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Re: fruiting hedge

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  • Erez Gur
    How about Pitanga (Eugenia uniflora). It gives lots of great tasting fruit and naturally likes to be a bush.
    Message 1 of 10 , Dec 4, 2008
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      How about Pitanga (Eugenia uniflora).

      It gives lots of great tasting fruit and naturally likes to be a bush.
    • soslowcat
      Thankyou for all the replies to my post....some good ideas..I ll let you all know how we get on. regards Kim www.appleproject.org.uk ... they
      Message 2 of 10 , Dec 4, 2008
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        Thankyou for all the replies to my post....some good ideas..I'll let
        you all know how we get on.
        regards
        Kim

        www.appleproject.org.uk



        --- In pfaf@yahoogroups.com, "Clifford Cain" <cc_syorks@...> wrote:
        >
        > How about blackcurrants - planted at 3ft spacing produces bushes
        they
        > will merge into one another. Pick your cultivars and you can have a
        > good succession of fruit. Most grow to 4ft so ideal for the
        > allotment. Also they are stocky bushes that will tolerate some
        > knocking about.
        > Regards
        > Clifford
        > Bawtry, Doncaster, South Yorkshire
        > http://www.fruitscape.co.uk
        >
      • ariel023@inter.net.il
        Hi Erez Gur Are you from Israel? A few small scale Eugenia uniflora grafted plantations with the GITIT var were planted here Most were pulled out Ariel Israel
        Message 3 of 10 , Dec 4, 2008
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          Hi Erez Gur
          Are you from Israel?
          A few small scale Eugenia uniflora grafted plantations with the GITIT var were planted here
          Most were pulled out
          Ariel
          Israel
          052-2223209
          ‭‮


          [Non-text portions of this message have been removed]
        • Robert Alcock
          Did anyone mention Eleagnus? The ART forest garden in Dartington, Devon has an Eleagnus (Autumn Olive) hedge running along the east of the site which fruits
          Message 4 of 10 , Dec 5, 2008
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            Did anyone mention Eleagnus?
            The ART forest garden in Dartington, Devon has an Eleagnus (Autumn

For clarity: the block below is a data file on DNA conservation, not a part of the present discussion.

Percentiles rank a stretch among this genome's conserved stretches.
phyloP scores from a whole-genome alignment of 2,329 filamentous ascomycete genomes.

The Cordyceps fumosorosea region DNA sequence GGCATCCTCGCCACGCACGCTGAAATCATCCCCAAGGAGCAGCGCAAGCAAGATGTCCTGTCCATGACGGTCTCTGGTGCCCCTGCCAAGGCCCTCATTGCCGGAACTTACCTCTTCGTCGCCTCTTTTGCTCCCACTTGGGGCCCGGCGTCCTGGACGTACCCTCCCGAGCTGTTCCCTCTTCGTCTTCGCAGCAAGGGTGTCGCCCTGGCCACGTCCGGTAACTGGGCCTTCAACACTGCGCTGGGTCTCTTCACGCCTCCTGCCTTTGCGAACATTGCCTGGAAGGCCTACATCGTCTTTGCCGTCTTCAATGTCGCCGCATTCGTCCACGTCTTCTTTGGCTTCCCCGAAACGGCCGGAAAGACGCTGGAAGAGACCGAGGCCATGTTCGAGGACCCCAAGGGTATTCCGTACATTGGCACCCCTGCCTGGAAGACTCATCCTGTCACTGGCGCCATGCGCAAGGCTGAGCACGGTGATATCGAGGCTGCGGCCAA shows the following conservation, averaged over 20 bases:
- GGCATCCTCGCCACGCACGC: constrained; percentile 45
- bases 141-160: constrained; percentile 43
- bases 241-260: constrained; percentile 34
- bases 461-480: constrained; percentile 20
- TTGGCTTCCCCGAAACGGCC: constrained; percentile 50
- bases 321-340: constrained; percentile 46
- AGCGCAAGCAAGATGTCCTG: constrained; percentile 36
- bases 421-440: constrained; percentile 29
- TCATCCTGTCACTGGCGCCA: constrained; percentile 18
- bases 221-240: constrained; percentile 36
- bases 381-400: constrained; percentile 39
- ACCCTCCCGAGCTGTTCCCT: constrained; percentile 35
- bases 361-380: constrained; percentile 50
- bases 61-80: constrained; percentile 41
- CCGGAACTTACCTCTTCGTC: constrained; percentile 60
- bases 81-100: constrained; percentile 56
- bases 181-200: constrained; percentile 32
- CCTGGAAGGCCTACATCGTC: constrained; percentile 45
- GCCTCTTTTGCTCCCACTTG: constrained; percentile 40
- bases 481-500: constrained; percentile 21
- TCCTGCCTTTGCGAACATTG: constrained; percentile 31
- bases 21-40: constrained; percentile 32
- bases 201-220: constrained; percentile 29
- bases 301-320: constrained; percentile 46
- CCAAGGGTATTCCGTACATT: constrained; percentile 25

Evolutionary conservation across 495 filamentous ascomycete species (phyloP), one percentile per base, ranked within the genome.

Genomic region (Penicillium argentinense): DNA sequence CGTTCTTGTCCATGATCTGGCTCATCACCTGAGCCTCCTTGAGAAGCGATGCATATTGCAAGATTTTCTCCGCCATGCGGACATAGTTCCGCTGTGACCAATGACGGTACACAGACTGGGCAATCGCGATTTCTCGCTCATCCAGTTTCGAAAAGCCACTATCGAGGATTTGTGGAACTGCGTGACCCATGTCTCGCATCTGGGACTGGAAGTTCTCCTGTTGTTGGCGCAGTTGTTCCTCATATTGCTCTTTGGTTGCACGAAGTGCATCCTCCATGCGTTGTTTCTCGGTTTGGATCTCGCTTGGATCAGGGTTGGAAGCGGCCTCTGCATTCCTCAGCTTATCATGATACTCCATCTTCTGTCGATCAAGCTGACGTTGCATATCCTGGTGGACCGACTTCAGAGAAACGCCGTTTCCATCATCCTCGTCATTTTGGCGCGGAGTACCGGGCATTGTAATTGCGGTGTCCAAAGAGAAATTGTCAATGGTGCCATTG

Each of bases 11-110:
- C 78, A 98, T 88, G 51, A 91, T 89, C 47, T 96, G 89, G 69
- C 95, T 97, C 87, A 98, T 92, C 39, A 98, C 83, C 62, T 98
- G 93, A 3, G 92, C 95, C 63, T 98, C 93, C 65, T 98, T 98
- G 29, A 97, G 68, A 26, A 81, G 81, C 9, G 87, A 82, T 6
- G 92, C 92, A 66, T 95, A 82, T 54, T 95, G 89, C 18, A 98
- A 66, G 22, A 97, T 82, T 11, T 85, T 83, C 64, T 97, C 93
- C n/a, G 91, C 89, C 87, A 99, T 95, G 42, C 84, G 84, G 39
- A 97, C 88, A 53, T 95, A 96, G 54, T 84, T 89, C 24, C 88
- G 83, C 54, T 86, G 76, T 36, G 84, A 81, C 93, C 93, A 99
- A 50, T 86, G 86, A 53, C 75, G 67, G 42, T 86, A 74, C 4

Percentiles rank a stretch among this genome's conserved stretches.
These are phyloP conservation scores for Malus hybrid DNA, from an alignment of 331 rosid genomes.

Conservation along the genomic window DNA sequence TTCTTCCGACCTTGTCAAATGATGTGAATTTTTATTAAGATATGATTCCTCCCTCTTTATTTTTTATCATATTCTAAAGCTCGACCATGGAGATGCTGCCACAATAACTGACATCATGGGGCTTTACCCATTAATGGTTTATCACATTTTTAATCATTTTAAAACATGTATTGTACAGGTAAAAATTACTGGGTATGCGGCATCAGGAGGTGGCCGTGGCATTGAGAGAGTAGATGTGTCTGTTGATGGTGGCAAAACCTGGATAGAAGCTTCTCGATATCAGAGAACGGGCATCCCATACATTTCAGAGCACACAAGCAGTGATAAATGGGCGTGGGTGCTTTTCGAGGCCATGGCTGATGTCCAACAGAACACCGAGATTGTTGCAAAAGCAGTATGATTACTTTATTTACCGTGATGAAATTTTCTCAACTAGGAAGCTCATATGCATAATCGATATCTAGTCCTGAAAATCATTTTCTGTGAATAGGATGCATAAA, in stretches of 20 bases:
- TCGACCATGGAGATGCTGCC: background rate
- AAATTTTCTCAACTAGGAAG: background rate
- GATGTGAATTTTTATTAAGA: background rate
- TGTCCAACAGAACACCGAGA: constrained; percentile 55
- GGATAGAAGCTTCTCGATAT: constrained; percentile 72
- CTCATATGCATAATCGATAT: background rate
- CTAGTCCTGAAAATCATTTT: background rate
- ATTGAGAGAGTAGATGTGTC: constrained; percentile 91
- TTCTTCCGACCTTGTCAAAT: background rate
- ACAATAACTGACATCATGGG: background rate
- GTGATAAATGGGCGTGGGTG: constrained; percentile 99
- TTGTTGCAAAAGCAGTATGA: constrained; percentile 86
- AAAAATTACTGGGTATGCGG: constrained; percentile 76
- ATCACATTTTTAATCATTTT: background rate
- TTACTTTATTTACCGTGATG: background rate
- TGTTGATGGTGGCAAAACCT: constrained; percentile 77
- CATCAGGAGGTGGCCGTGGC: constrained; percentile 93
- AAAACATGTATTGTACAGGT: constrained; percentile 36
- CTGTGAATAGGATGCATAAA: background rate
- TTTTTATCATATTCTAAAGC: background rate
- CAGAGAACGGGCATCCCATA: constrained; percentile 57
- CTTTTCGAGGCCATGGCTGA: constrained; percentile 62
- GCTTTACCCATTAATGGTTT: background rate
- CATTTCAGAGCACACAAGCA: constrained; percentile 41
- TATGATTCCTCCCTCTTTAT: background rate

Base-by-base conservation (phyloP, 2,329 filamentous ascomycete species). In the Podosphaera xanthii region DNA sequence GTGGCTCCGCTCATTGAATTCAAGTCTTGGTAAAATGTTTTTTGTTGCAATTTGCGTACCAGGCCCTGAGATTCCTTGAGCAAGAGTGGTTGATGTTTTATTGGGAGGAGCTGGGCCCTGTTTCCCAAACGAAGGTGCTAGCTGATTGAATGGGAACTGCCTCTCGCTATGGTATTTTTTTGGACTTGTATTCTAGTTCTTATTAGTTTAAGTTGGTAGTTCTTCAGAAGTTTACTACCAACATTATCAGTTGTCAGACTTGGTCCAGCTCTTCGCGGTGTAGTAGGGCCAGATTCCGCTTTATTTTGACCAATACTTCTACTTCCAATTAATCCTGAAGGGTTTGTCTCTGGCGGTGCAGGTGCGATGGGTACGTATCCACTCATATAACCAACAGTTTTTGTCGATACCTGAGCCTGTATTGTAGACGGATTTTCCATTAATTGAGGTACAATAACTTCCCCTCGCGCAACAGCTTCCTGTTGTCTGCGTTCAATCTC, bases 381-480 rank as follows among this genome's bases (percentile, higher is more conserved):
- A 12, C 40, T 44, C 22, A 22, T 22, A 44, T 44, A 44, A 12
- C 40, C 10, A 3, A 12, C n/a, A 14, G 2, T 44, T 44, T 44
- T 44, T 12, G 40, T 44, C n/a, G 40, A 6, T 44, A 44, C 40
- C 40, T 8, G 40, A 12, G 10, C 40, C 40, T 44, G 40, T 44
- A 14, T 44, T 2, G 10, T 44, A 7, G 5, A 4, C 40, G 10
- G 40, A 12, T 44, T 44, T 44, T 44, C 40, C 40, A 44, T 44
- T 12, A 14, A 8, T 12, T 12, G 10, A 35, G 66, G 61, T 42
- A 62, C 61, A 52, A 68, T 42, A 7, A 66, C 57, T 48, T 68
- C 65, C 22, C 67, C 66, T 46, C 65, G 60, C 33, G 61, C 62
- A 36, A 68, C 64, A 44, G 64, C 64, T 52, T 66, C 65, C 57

Olive) hedge running along the east of the site which fruits well and
            keeps the wind off the more sensitive plants.

            Robert

            --- In pfaf@yahoogroups.com, "leokea" <leokeaerts@...> wrote:
            >
            > I experiment for a usefull hedge some thorny fruits as Zyziphus
            > Jujube and mucronata, Dovyalis Caffra is also very nice growing now.
            > We are looking for any other kind of Dovyalis, especially the
            > abysinica and also the tropicla apricot from Florida.
            > Leo Flandriae---
            >
            > In pfaf@yahoogroups.com, Griselda Mussett <griselda1@> wrote:
            > >
            > > How low is low? How much of a hedge?
            > >
            > > You can have espaliered apples etc to whatever height you like but
            > > maybe that doesn't count as a hedge...
            > >
            > > Sloes and damsons thicken up very well but usually like to get to
            > at
            > > least 10 feet (3 metres) in height.
            > >
            > > Griselda
            > >
            > >
            > > On 29 Nov 2008, at 16:57, soslowcat wrote:
            > >
            > > > I want to plant a fruiting hedge to be kept quite low. Any ideas
            > or
            > > > experience out ther.
            > > >
            > > >
            > > >
            > >
            > > The news isn't that fruits and vegetables are good for you ~ it's
            > > that they are so good for you they could save your life.
            > > By David Bjerklie, TIME Magazine, October
            > 20,
            > > 2003
            > > Juice PLUS+ Capsules contain 17 fruits, vegetables, oats and
            > grains.
            > > The ingredients are apples, cranberries, dates, oranges, papaya,
            > > peaches, pineapples, beets, broccoli, carrots, cabbage, kale,
            > > tomatoes, parsley, garlic, spinach, rice bran (no gluten), and
            > oats
            > > (no gluten).
            > > and ~ NEW - Juice PLUS+ Vineyard Blend adds Blueberries,
            > Cranberries,
            > > Concorde Grape, Blackberries, Bilberries, Grape Seed, Raspberry,
            > > Elderberries, Red Currants, and Black Currants.
            > > Check it out www.juiceplus.co.uk/+gm027255
            > >
            > >
            > >
            > >
            > >
            > >
            > > [Non-text portions of this message have been removed]
            > >
            >
          • liz
            i realize problem plants can be very regional, but autumn olive (Eleagnus ) is a terrible pest here in northern michigan. planted as a wildlife food source
            Message 5 of 10 , Dec 6, 2008
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              i realize problem plants can be very regional, but autumn olive (Eleagnus ) is a terrible pest here in northern michigan. planted as a wildlife food source and landscape plant, it has taken over rural areas to a frightening extent. for instance, fallow farm fields have taken off with a heavy cover of this plant within couple of years.
              thanks; this is a pet cause of mine.
              liz

              [Non-text portions of this message have been removed]
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